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The Abolitionist

Americans are among the world’s most compassionate citizens but most fall asleep each night unaware and undisturbed by the knowledge that more than 12 million men, women and children around the globe live in some form of bondage.

Not Margaret Dougherty. An acute understanding that the trafficking of human souls persists in virtually every country of the world — including the United States — is a nagging ache in her heart.

“Slavery has not been abolished here or abroad,” asserts Dougherty, 21, a senior this fall in the Whitehead School of Diplomacy and International Relations. “If people are aware of it at all, they might think of child soldiers in the Sudan or the sex trade in Indonesia or the Philippines. But they don’t realize that this also exists right here in our own backyard.”

The U.S. Department of State estimates that worldwide, human traffickers transport 800,000 to 900,000 people across borders into slavery each year. In the U.S., some 18,000 to 20,000 immigrants are coerced or compelled into forced labor or commercial sex after entering this country.

“In the 21st century,” Dougherty says, “the international community should not be allowing this modern-day slavery to exist.”

Since encountering the issue of human trafficking last summer during an internship in New York with The Global Nomads Group, Dougherty has become committed to the cause. “I was completely intrigued and wanted to learn more and more about it,” she says. She hasn’t yet decided what path she will take after she graduates — law, policy or legislative — but she knows that the pursuit of justice for the victims of human trafficking will be her direction.

“Whatever it is I do, I don’t think it will make me happy if I’m not helping these people,” she says.

While there are international conventions against human trafficking, Dougherty believes — and the numbers would tend to bear out — that they don’t go far enough. The focus currently is on targeting traffickers and the countries that enable them; she would prefer to concentrate on prevention to break the cycle.

A recent article in The New York Times about an immigrant from Mexico who escaped servitude is the kind of story that catches her eye. “Too many times victims never come forward due to fear of deportation or punishment by their traffickers. Reading this success story inspires me to continue on my path toward assisting human-trafficking victims, and I hope I will hear more stories similar to this one soon,” she says.

Maureen Kennedy Barney, director of Midwest admissions, recruited Dougherty to Seton Hall.

They met when Dougherty was a high school junior living in St. Peters, Mo., a small city near the Missouri River.

“My first impression was of a poised, perceptive, articulate yet very natural 16- to 17-year-old,” Barney recalls. “She made you feel comfortable with the warmth of her personality, smile and genuine interest in what I had to share.”

Her background made Dougherty a perfect match for Seton Hall, Barney felt. “Maggie comes from a home where education is valued, where hard work is expected and where a passion for life with the recognition that one must use his or her talents for the good of others is the norm,” Barney says.
While she is academically talented, it is Dougherty’s initiative, engagement and leadership that set her apart, others say. “She doesn’t look for the limelight, but you feel better when she is involved in something because you know it’s going to be done right,” says Courtney B. Smith, associate dean of the Whitehead School.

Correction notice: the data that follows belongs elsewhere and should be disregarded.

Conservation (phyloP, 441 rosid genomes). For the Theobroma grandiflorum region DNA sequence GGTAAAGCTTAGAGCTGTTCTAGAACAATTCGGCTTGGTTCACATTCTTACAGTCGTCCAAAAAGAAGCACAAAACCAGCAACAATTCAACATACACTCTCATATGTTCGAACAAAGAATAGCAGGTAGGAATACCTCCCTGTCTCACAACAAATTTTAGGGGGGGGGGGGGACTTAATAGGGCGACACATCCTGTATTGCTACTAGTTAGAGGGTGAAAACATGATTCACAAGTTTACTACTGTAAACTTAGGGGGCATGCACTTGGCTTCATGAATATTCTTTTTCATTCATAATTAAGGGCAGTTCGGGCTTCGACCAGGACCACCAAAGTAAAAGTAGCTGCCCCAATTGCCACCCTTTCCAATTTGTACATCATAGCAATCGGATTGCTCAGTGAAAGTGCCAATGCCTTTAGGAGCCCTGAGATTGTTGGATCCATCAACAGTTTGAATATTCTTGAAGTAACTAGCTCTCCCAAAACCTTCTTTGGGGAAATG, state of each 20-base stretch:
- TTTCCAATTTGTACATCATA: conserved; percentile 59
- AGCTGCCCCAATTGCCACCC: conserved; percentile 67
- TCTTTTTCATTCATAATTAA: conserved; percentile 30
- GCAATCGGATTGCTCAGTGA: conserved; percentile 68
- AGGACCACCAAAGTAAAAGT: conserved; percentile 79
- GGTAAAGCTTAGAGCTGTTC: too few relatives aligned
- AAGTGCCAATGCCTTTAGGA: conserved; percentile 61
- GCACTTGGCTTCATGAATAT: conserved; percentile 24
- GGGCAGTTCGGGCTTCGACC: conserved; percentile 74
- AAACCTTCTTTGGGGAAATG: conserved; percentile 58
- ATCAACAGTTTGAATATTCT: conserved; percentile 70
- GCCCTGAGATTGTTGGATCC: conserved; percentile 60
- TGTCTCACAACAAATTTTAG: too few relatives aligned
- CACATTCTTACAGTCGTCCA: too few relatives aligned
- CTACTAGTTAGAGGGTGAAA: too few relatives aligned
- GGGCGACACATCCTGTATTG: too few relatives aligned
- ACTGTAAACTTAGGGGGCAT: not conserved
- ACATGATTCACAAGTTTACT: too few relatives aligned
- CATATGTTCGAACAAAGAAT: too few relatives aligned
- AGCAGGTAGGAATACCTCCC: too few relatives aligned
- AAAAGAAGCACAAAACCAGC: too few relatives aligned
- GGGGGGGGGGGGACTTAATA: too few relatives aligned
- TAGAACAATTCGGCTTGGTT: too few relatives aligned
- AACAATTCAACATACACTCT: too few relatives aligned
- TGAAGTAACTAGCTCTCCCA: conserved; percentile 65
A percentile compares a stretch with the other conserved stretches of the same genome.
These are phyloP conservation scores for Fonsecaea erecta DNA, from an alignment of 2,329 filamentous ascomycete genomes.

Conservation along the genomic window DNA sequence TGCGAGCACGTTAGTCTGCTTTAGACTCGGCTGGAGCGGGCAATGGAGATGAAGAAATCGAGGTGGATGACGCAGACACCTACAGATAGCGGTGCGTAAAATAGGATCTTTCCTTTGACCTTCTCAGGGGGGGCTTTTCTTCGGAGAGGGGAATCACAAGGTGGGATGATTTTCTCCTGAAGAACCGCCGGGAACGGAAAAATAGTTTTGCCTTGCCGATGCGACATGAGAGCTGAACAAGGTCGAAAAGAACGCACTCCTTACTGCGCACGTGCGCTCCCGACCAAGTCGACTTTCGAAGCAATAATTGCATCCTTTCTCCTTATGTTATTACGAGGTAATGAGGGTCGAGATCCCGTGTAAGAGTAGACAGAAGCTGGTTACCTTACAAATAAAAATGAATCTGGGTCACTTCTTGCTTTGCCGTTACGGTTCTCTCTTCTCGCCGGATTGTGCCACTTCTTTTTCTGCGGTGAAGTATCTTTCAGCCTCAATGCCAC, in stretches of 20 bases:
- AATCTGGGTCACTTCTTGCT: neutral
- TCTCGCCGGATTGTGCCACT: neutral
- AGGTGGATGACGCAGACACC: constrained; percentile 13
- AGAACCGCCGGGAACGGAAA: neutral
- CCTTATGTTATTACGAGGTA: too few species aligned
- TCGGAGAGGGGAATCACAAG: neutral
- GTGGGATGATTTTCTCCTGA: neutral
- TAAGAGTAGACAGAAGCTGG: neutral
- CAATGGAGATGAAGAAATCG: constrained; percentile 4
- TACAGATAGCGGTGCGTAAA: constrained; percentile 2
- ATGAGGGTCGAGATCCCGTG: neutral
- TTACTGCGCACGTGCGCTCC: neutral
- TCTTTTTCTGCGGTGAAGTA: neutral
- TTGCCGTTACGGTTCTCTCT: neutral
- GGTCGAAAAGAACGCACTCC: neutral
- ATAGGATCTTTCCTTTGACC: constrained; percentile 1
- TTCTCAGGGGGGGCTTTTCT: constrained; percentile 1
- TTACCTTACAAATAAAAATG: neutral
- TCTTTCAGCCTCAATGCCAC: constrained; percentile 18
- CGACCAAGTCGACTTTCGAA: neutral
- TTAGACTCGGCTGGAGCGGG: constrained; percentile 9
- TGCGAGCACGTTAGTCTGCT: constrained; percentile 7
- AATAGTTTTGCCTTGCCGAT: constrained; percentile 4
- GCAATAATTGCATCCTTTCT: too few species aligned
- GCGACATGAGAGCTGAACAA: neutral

Since entering Seton Hall, Dougherty has immersed herself in the Model United Nations, where she has held various executive positions, and writing international news for The Stillman Exchange. As a junior, she was a finalist for the prestigious Truman Fellowship, which recognizes students with exceptional leadership potential who are committed to making a difference through public service. This summer she served dual internships in the Washington, D.C., office of Sen. Richard Lugar (R-Ind.), where she was charged with researching legislation, global issues and proposed initiatives, and the U.S. Senate Committee on Foreign Relations, on which Lugar is the ranking member. Dougherty did not waste any time making an impression, “displaying a keen interest in and knowledge of foreign affairs,” says Mark Hayes, Lugar’s press aide.

“Maggie will be a leader wherever she ends up,” says Martin S. Edwards, assistant professor of diplomacy and international relations. “Whatever it is she does, she will, in some way large or small, make the world a better place.”

David Greenwald is a writer in Los Angeles.

One Comment

  1. Cami Cami

    I totally understand the ache that the author of this blog talks about. And it is true that there are so many forms of slavery in our modern “democratic” society of equals, that we are even not aware of, even thoug facing everyday. Child soldiers in Sudan or the sex trade in Indonesia or the Philippines are just tiny pieces of that, as the immigrants and the things they are forced to endure are countless. Not to mention the horrible stories I heard of kids from the poor countries kidnapped and used for their organs. The post reflects some of the most pressing issues that every member of our society should be aware of and give his own contribution in order to minimize it as much as possible. It is so inspiring reading about such young people as Maggie.

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